The Chief of Staff at the Ministry of Social Affairs and Health, Kirsi Varhila, told Yle on Wednesday that she believes coronavirus restrictions in Finland were lifted too soon.
Her comments come as figures published by public health agency THL show the number of people being treated in hospitals for the virus has started to increase from 89 two weeks ago to 112 on Wednesday.
The restrictions aimed at preventing the spread of the virus were originally intended to be gradually relaxed once vaccination coverage reached 80 percent, but the majority of remaining measures — such as those on bars and restaurants as well as on public events — were lifted last week.
As of Wednesday evening, just over 63 percent of the entire population of the country have received two doses of a coronavirus vaccine, while the figure for the population aged 12 years and older stands at 71.9 percent.
"Restrictions were eased at quite a fast pace," Varhila said. "By the time we got to early October, almost all of the restrictions had already been lifted."
Currently, the only remaining restrictions apply to bars and restaurants located in regions considered to be in the accelerating phase of the pandemic. All other measures are recommendations.
"Yes, we in the ministry were very strongly of the opinion that the restrictions should not have been lifted on such a large scale," she said, adding that decisions on new restrictions are now difficult to make, even though infection rates are rising.
Yle's dashboard contains all the latest regional, national and international Covid data.
Covid-related hospitalisations on the rise
In addition to the infection rate, the number of patients being treated in hospitals for the virus has also started to increase.
According to the latest figures published on Wednesday by THL, there are currently 112 coronavirus patients in hospital, compared to 89 two weeks ago.
Furthermore, the number of patients in intensive care units has also risen, to 33 as of Wednesday evening. This figure does yet not put a strain on healthcare services, as the nationwide threshold is estimated to be around 40 patients receiving ICU treatment.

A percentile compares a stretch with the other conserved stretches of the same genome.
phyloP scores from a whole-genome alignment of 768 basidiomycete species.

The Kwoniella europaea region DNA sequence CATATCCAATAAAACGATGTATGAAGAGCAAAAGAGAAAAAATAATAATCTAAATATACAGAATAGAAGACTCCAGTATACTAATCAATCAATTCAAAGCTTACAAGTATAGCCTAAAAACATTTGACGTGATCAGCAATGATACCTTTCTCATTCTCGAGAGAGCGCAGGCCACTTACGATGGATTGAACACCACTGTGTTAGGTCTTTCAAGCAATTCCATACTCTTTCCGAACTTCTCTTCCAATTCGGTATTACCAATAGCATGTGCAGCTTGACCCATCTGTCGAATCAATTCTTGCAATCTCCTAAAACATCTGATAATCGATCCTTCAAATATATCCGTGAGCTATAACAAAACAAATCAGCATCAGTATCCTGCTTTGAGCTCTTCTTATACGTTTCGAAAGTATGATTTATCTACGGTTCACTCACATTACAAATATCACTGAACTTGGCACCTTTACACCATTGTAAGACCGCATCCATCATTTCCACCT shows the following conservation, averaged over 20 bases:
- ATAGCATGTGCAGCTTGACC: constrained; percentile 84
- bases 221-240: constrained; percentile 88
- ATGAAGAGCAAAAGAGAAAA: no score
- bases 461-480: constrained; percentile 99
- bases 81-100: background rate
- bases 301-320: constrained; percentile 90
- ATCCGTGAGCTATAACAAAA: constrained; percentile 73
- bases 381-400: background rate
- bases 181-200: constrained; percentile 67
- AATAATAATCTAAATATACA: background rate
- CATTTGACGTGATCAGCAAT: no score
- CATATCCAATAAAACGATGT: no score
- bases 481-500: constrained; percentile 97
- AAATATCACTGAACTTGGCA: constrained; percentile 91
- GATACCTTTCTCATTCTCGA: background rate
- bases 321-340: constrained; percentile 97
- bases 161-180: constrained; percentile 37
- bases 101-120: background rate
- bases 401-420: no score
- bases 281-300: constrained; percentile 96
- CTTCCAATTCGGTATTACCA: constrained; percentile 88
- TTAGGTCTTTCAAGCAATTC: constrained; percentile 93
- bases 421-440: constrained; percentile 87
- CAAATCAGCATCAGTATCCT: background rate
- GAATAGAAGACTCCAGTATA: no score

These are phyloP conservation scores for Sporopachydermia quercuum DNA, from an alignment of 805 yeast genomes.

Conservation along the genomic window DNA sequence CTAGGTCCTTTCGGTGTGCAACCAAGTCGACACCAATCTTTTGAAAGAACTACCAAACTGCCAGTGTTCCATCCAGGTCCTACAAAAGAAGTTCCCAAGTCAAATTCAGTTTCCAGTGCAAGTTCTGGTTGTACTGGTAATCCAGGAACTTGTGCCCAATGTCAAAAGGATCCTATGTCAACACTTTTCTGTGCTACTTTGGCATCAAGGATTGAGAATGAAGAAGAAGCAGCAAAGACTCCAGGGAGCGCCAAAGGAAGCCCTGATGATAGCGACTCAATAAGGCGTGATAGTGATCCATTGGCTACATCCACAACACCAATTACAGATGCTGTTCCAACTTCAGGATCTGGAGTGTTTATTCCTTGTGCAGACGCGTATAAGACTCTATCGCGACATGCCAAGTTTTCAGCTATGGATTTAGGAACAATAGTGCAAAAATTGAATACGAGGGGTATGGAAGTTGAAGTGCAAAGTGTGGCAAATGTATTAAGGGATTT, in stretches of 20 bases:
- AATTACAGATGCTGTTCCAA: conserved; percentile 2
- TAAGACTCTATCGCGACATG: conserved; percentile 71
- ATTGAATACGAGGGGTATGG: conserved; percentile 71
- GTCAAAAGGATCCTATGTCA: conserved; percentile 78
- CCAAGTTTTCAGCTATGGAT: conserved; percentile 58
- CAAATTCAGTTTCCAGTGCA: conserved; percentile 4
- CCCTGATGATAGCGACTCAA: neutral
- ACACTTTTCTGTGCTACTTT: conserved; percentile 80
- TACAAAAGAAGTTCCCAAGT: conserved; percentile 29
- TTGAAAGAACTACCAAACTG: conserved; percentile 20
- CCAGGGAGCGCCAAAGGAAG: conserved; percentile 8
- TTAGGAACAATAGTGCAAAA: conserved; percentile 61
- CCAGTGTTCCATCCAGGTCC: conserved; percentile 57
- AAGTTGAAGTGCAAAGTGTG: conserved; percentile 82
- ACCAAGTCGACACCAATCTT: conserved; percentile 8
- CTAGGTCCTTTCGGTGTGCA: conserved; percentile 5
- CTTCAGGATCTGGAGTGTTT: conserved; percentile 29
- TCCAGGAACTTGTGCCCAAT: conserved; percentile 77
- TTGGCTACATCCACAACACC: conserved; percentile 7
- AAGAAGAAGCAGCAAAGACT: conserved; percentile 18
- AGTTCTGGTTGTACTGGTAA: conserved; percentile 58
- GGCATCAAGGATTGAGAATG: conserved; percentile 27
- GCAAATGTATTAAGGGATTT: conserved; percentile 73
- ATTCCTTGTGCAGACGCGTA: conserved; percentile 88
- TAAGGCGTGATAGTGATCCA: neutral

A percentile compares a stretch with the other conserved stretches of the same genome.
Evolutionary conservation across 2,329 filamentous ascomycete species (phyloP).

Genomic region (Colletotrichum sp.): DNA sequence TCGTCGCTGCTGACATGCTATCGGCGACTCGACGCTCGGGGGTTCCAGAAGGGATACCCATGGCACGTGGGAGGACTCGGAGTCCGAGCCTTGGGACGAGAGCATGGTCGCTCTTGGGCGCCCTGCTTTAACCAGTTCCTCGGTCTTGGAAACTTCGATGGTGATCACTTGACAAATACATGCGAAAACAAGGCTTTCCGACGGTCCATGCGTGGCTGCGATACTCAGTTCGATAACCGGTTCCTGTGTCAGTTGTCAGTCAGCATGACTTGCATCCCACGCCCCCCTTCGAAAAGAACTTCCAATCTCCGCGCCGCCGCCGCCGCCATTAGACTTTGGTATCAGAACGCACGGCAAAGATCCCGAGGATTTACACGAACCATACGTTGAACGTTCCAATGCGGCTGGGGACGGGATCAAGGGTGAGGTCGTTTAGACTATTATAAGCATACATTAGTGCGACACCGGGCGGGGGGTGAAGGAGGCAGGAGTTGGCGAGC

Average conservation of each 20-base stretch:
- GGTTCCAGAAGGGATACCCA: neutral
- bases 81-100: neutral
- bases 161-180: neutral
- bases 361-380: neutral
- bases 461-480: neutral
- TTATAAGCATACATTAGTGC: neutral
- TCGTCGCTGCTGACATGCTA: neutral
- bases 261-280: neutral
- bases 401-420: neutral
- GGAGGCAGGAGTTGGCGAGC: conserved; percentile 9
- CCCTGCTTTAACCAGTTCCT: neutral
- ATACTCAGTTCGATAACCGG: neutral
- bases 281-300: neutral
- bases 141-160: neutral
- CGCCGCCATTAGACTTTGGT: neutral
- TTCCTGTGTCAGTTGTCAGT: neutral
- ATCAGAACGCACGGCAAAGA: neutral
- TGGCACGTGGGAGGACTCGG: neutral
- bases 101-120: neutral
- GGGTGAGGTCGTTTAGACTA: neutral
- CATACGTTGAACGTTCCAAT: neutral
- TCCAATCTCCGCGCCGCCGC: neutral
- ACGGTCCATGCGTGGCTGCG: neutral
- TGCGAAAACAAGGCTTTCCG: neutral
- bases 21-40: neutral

However, Professor Matti Reinikainen from the University of Eastern Finland told Yle that the number of ICU patients is not evenly distributed, and the capacities of ICU's in individual hospitals may already be stretched to their limits.
The treatment of coronavirus patients requires more resources than the treatment of conventional intensive care patients, Reinikainen pointed out.
"This is because it is typically a very severe respiratory failure, which in itself requires quite a lot of treatment. But in addition to this, patients must be isolated from other patients, and staff are required to wear protective clothing," he said, adding that the increase in the number of coronavirus patients is "worrying".
"In practice, this means that non-urgent surgical procedures have to be postponed in order to have enough staff involved in intensive care duties," Reinikainen said.
Vaccine coverage in Finland below EU average
During the summer, Finland's vaccination rate was well above the EU average but the pace of the rollout has slowed during the autumn, and the rate has now fallen below the average of other EU member states.
A report (siirryt toiseen palveluun) published last week by the European Centre for Disease Prevention and Control (ECDC) said that Finland's relatively low vaccine coverage increases the risk of a sudden uptick in the number of new infections.
This in turn increases the need for hospitalisation and can also lead to more deaths, the ECDC report outlined, further adding that the easing of restrictions when vaccine coverage is at or below the EU average creates a high risk that the virus will spread.
The sharp rise in the number of infections also increases the risk of fully vaccinated people contracting a serious illness from the virus, the report added.